The International Air Transportation Association (IATA) has revealed as part of the 7th IATA Annual General Meeting that it has downgraded its 2019 outlook. The association has projected $28bn profit for the global air transport industry for 2019, down from $35.5bn forecasted back in December 2018. Additionally, IATA noted that is a decline on 2018 net post-tax profits, which the association estimates at $30bn.
Factors that are negatively affecting the business environment includes the increase in fuel prices, as well as a decrease in global trade. In the case of the former, the high price of fuel from 2018, which was recorded as $71.6/barrel Brent, is expected to continue well into 2019 with an average cost of $70.00/barrel Brent expected. This is 27.5% higher than the $54.9/barrel Brent recorded back in 2017.
The airline association expected that fuel costs will account for 25% of total operating costs, a one and half percentage point increase over the 2018 figure.
Over the course of 2019, overall costs are projected to increase by 7.4%, surpassing a 6.5% increase in revenues. This in turn will likely squeeze net margins down from the 3.7% recorded to 2018, to 3.2% for the current year. Additionally, IATA expects profit per passenger will decline from $6.85 recorded in 2018 to $6.12 for 2019.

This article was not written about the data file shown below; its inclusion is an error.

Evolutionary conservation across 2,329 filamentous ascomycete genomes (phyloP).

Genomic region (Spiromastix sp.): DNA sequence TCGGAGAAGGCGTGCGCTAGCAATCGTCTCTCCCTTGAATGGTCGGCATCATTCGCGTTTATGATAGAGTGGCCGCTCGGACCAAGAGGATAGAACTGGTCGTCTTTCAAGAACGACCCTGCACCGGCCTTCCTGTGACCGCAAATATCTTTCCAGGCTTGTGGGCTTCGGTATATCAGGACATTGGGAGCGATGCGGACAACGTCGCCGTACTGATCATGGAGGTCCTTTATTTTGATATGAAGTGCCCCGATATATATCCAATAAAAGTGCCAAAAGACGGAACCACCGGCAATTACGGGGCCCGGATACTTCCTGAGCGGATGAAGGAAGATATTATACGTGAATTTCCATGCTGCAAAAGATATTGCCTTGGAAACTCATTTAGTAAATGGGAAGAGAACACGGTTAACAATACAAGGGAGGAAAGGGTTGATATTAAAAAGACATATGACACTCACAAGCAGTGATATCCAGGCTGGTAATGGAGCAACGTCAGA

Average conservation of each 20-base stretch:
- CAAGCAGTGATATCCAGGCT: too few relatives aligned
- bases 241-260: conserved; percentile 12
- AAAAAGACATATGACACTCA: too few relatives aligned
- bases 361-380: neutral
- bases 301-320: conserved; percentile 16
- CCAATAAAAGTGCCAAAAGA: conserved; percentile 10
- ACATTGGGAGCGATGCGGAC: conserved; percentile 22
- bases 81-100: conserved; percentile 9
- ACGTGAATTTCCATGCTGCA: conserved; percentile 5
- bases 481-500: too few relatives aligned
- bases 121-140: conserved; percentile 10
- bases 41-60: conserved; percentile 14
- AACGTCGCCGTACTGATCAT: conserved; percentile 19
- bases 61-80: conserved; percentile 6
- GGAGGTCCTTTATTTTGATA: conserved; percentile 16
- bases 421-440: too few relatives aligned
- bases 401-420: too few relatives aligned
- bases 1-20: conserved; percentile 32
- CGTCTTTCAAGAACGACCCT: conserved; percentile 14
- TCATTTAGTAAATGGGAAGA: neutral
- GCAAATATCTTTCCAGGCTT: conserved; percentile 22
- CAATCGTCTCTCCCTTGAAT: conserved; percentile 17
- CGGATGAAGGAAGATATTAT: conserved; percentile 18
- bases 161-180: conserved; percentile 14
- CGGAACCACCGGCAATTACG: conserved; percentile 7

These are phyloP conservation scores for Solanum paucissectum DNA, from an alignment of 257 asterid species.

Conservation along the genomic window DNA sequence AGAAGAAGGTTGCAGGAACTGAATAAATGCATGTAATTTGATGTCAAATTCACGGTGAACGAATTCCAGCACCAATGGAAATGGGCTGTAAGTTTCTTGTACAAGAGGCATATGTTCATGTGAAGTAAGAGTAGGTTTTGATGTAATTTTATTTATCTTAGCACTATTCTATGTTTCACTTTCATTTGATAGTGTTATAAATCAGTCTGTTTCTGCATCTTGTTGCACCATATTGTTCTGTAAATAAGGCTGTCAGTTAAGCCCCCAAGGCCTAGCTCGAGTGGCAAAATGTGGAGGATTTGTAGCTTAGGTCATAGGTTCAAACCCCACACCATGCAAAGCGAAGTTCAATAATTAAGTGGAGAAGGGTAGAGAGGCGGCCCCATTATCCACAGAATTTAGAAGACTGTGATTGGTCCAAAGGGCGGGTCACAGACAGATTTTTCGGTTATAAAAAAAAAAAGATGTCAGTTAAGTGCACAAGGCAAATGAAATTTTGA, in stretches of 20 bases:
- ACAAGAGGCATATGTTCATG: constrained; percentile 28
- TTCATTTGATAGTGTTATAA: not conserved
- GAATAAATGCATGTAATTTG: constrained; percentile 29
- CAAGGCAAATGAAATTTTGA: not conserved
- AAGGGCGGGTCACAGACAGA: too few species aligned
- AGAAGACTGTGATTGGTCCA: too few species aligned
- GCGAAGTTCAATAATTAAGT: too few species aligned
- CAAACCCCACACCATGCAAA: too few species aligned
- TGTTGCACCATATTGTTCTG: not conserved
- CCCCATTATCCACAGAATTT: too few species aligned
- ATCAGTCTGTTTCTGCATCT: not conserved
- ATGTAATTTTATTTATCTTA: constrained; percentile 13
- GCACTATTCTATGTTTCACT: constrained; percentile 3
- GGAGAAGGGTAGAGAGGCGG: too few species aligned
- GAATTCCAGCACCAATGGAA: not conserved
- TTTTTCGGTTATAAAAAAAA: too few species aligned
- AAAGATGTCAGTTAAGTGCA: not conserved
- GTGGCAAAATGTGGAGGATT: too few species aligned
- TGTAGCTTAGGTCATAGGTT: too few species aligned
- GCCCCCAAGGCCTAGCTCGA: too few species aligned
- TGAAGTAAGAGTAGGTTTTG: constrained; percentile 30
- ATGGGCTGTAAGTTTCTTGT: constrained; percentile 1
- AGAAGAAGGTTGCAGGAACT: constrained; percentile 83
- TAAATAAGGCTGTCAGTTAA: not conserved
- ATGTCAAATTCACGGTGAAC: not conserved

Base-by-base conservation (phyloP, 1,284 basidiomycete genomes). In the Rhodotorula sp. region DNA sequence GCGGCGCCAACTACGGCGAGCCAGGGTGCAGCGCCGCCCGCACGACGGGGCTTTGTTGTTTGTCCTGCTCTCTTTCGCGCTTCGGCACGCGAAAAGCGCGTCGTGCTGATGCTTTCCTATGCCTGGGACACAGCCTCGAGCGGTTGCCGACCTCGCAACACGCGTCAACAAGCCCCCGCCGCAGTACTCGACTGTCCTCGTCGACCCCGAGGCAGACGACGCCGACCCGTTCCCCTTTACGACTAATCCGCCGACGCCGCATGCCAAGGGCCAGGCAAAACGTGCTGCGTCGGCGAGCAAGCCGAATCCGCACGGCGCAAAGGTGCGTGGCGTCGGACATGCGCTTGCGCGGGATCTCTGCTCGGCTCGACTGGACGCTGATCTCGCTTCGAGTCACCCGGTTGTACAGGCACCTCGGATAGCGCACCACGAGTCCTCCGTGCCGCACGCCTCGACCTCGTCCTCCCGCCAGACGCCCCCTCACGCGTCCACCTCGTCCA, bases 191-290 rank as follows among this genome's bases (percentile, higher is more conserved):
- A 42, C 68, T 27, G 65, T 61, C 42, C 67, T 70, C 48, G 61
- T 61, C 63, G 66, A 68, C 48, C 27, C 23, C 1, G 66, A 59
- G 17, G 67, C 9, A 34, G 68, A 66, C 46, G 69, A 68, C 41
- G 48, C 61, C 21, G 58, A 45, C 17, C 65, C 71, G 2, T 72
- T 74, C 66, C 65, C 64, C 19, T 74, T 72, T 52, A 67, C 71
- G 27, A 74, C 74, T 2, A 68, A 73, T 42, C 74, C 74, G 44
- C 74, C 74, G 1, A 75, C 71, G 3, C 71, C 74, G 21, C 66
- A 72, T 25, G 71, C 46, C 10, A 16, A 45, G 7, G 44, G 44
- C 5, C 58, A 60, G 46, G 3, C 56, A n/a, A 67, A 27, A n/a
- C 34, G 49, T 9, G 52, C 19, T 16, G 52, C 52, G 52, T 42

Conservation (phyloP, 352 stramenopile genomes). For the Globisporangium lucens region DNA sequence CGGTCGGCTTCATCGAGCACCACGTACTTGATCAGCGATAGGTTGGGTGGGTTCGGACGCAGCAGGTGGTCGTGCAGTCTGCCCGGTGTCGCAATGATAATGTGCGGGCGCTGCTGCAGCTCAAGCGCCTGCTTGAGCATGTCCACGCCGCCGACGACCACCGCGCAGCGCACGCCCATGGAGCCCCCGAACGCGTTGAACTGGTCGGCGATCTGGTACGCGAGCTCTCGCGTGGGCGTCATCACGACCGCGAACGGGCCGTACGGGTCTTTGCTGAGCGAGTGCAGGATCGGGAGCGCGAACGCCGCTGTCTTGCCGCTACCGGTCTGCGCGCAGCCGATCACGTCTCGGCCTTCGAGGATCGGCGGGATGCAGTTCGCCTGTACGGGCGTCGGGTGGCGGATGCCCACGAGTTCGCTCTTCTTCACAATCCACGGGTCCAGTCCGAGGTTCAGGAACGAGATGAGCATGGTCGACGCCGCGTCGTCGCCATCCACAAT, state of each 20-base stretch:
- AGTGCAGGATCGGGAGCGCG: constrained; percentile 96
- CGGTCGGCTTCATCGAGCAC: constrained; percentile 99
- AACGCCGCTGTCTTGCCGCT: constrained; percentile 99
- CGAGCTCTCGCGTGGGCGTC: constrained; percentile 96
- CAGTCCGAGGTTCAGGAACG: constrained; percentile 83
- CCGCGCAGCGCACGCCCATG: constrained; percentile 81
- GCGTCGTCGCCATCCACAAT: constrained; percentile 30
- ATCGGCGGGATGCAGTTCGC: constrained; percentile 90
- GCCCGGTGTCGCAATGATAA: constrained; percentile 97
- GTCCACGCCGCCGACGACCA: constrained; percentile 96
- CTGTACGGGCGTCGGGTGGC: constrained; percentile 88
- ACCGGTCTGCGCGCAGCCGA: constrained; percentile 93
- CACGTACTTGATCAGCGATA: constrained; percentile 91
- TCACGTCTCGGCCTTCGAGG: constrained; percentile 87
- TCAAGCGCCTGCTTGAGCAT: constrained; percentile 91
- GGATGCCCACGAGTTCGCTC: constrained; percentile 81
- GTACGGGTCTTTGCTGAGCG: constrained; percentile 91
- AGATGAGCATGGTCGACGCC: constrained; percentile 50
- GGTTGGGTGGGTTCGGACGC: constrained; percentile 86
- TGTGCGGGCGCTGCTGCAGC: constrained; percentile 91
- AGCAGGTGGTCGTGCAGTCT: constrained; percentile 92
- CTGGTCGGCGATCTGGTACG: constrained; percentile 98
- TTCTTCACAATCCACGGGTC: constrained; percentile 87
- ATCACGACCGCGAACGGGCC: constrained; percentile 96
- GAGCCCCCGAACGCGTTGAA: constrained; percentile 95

Alexandre de Juniac, IATA’s director general and CEO, said: “This year will be the tenth consecutive year in the black for the airline industry. But margins are being squeezed by rising costs right across the board—including labor, fuel, and infrastructure. Stiff competition among airlines keeps yields from rising.
“Weakening of global trade is likely to continue as the US-China trade war intensifies. This primarily impacts the cargo business, but passenger traffic could also be impacted as tensions rise. Airlines will still turn a profit this year, but there is no easy money to be made.”
Other projections from IATA point to a decline in return on invested capital earned. According to the association, the return on invested capital earned will drop by 0.5 percentage points from last year’s figure of 7.9%. While exceeding the average cost of capital that is estimated at 7.3%, IATA notes that the buffer is quite narrow.
Despite efforts to instil “financial resilience” throughout the global industry, there remains a substantial gap between the performance of carriers in North America, Europe and Asia-Pacific and those that are based in Africa, Latin America and the Middle East.
“The good news is that airlines have broken the boom-and-bust cycle. A downturn in the trading environment no longer plunges the industry into a deep crisis. But under current circumstances, the great achievement of the industry—creating value for investors with normal levels of profitability is at risk. Airlines will still create value for investors in 2019 with above cost-of-capital returns, but only just,” said de Juniac.
Over in the Middle East, IATA noted that Middle East-based carriers are expected to deliver a combined net loss of $1.1bn, which is further down from the $1.0bn loss recorded in 2018. Equating to a $.01 loss per passengers and a negative net margin of -1.9%, the Middle East has faced challenges in both the business environment and to business models. The former is expected to prolong losses for airlines in the region over 2019.